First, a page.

Bellco CU Makes Strides in Investment Program Through Emphasis On Integration, Keeps Eye on Increasing Penetration
GREENWOOD VILLAGE, Colo. - While Bellco Credit Union had been offering investment services to its members for years, it had unfortunately reached a point where some changes needed to be made.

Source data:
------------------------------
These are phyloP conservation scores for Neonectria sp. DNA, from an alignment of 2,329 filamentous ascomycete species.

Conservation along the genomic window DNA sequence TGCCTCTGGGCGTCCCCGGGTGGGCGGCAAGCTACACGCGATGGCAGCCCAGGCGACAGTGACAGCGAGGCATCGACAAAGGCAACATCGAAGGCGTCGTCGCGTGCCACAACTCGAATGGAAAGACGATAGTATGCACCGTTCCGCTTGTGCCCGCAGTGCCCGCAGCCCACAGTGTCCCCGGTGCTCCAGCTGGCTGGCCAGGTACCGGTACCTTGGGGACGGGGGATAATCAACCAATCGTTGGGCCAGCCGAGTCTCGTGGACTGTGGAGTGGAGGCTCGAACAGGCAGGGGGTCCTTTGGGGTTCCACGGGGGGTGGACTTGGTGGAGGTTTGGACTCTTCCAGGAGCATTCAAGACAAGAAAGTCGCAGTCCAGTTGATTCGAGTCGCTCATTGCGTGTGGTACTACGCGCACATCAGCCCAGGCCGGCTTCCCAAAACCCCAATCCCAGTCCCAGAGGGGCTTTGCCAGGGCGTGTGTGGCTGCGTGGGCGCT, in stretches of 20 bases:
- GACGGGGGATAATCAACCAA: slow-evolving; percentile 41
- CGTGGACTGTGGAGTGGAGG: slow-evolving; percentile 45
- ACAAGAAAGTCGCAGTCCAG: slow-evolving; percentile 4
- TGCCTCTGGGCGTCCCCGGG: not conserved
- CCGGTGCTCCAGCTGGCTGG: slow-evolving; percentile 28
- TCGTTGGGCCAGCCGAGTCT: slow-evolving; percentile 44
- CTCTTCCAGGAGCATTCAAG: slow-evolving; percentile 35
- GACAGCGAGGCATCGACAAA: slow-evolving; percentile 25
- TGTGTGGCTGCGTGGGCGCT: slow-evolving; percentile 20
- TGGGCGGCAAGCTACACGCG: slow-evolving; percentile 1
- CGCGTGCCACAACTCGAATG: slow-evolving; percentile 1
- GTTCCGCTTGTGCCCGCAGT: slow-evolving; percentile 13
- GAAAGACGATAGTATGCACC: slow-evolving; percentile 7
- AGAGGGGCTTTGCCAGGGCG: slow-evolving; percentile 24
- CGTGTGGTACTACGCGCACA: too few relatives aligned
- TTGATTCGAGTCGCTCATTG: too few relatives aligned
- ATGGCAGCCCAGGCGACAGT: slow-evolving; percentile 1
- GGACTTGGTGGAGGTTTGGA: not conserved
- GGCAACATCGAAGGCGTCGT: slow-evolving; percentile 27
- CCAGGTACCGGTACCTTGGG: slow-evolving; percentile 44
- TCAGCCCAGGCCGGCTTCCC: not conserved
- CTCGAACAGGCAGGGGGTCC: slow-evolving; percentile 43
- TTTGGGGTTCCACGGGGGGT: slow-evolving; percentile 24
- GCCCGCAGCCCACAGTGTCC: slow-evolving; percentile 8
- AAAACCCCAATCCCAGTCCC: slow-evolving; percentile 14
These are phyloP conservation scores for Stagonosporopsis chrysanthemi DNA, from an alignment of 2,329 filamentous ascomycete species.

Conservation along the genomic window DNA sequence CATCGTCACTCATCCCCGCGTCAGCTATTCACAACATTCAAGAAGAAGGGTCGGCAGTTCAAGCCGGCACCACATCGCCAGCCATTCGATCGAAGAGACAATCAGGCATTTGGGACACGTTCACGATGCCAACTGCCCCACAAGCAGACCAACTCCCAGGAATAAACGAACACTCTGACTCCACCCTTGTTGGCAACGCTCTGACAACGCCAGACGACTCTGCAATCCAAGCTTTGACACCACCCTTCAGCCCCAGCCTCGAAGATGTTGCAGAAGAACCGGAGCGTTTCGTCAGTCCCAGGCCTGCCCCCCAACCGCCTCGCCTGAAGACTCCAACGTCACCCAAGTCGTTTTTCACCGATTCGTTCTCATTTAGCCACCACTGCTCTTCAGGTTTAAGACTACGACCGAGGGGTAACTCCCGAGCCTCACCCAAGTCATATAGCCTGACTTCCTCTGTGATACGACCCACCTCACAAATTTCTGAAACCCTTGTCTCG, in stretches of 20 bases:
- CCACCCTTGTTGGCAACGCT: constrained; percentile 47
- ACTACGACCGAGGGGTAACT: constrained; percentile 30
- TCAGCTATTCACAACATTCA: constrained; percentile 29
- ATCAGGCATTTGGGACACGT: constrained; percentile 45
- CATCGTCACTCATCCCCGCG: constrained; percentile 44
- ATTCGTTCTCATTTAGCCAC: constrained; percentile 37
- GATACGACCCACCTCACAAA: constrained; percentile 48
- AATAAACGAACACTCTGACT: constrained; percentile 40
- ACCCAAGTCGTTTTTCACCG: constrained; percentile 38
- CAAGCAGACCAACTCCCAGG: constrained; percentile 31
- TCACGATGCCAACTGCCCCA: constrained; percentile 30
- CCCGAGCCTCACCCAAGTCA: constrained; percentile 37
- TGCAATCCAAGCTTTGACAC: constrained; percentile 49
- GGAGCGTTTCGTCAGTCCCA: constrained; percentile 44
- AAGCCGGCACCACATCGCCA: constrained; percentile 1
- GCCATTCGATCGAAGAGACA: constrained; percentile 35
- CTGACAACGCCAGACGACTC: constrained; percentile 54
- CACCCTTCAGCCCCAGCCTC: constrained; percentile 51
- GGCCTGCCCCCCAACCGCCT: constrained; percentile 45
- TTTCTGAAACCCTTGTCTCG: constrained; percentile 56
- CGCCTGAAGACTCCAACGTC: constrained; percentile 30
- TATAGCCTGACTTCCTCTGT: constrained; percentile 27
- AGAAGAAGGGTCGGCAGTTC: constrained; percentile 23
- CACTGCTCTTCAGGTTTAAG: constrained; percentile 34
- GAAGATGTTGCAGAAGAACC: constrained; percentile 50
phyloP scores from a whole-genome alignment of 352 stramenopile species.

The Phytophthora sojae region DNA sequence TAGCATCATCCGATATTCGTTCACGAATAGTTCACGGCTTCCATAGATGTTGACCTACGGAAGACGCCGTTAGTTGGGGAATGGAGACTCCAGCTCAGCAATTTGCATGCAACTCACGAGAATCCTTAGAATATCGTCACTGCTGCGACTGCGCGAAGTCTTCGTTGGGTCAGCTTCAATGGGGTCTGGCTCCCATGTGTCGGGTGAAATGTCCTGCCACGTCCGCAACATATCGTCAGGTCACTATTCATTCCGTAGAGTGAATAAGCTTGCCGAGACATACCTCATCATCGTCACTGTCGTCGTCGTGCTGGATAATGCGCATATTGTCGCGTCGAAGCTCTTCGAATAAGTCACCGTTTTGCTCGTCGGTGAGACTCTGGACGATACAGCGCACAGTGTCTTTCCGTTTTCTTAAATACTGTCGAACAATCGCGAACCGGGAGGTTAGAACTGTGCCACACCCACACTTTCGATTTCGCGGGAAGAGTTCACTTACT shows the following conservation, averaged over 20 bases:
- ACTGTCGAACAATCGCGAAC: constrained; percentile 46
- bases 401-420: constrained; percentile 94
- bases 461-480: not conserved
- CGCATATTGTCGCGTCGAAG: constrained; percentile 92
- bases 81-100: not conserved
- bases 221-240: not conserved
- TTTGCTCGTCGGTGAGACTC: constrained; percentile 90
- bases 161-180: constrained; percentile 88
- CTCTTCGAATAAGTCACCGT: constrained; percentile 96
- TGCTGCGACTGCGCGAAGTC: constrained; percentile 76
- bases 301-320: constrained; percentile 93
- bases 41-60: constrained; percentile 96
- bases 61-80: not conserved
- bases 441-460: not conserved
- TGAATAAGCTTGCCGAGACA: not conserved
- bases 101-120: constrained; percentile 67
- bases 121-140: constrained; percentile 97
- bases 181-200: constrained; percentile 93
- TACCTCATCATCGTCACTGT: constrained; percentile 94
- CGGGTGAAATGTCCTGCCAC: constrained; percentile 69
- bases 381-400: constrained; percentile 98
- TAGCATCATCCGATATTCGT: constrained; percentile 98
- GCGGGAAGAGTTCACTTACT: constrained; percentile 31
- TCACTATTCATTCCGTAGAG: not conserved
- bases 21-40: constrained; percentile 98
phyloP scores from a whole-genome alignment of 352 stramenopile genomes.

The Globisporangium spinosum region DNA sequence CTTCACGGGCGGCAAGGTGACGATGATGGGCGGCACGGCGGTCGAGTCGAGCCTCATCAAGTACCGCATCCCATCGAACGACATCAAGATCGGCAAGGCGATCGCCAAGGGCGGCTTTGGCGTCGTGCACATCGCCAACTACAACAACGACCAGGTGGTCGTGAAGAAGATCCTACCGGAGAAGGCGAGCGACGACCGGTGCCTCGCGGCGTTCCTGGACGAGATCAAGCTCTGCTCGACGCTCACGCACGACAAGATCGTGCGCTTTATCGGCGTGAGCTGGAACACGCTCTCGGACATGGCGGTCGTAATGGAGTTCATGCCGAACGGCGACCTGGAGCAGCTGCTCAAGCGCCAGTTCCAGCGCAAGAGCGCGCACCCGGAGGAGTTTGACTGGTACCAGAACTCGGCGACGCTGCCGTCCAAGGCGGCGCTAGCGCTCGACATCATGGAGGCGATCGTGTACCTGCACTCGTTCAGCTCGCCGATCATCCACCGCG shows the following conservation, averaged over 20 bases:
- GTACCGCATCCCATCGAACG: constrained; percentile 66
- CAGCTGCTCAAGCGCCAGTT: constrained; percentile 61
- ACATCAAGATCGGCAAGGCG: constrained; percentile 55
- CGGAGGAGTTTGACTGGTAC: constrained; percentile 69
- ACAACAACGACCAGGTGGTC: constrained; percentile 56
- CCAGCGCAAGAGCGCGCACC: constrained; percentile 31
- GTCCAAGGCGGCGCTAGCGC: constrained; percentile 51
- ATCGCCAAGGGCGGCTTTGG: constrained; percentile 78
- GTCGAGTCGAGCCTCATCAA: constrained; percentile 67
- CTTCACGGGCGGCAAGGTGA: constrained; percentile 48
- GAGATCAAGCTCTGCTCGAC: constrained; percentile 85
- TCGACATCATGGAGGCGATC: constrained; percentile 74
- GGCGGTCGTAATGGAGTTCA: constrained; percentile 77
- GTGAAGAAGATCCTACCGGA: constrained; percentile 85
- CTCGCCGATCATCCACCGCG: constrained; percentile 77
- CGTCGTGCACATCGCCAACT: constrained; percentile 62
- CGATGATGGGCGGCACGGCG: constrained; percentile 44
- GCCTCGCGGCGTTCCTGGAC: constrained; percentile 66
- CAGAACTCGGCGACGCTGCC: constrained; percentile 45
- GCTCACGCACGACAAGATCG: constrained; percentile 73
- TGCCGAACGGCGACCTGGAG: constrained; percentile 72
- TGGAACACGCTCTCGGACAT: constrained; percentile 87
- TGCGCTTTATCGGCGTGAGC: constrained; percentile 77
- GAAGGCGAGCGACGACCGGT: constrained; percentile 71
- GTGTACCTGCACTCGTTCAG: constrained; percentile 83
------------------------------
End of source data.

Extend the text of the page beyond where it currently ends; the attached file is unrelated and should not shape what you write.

One of the main problems was the $1.6 billion credit union did not have the control it wanted over the program and its personnel, said Sandra Blodgett, Bellco executive vice president and chief operating officer. Another nagging problem was "the poor rapport" the previous broker/dealer had with the credit union. "Penetration has always been an issue," Blodgett said. "We've been much more effective with getting the word out to members. When members come to a branch, they're not only speaking to our employees but also the investment advisory reps." The change in Bellco's investment program came in February 2001 when it hired Gateway Services Group, LLC, an investment and insurance management provider to credit unions. Gateway handled the search to find a new broker/dealer and ultimately tapped CUSO Financial Services, LP, the credit union-owned entity. Gateway also took over the management of reps and assistants and added additional support staff to free reps for more member interaction. "We're able to set goals everywhere, whether they involve reps in branches or the call center," Blodgett said. "We have reps who will visit the call center on a regular basis to educate our staff and talk to members." In its first year since retooling, the investment program earned more than $1 million in net income, according to Gateway. Last year's net income increased by 35% over 2004. Several reps have been recognized as Top 50 investment reps by several sources including CFS. Today, Bellco has $289 million in assets under management and 6,600 accounts in its investment program. Blodgett said it's aiming for a 20% penetration of its more than 151,000 member base, a lofty but attainable target since the asset under management per member is "pretty high." Blodgett goes back to the interaction between reps, front-line staff and other employees to ensure that investments are integrated right along with other core credit union products. Gateway created defined branch territories and created guidelines for interface between staff to make that assimilation happen. Founded in 2003, Gateway has serviced more than 100 credit unions. From the beginning, two of its premises have been to promote investments as a core product and encourage credit unions to become the primary financial institution, said Judy Sandberg, Gateway's vice president of strategic direction. That relationship building can lead to other cross-sell opportunities such as refinancing a home, car or changing the way assets might be situated, she added. "A lot of credit unions can leverage those opportunities," Sandberg said. "The nicest thing is when regulations changed and credit unions moved their investment programs [in-house]. The big picture is integration and the possibility of earning of non-interest income." Sandberg acknowledges that industry-wide, penetration of investment services to members still tends to be low but like business lending, the area is still very new to some credit unions. "There's still a bit of an awareness issue," Sandberg said. "When credit unions started offering mortgages, it took some time to get it up and running. It's a normal transition." Bellco members typically have higher incomes, Blodgett said. That may be an edge for the credit union and others with similar member demographics when it comes to offering investment services. It's not that smaller credit unions, which Sandberg describes as those under $100 million, can't have a viable investment program, but another approach may have to be considered. For instance, Gateway is in the early stages of interviewing several credit unions with $30 million in assets to pool funds for a networked investment program. "It's important for smaller credit unions to be able to use investments to be competitive because they're struggling now," Sandberg said, adding they're still important to the industry. Another area Gateway is starting to delve into is trust services and estate management. The firm has hired someone with trust expertise to help counsel members. "One of the challenges is how do you integrate trusts and investments," Sandberg said. "They tend to be separate. We're just starting to learn more." Meanwhile, Blodgett said Bellco will continue to build on the success it's had over the past five years. "We're extremely happy with what we've accomplished," Blodgett said. "We will continue to focus on penetration." -firstname.lastname@example.org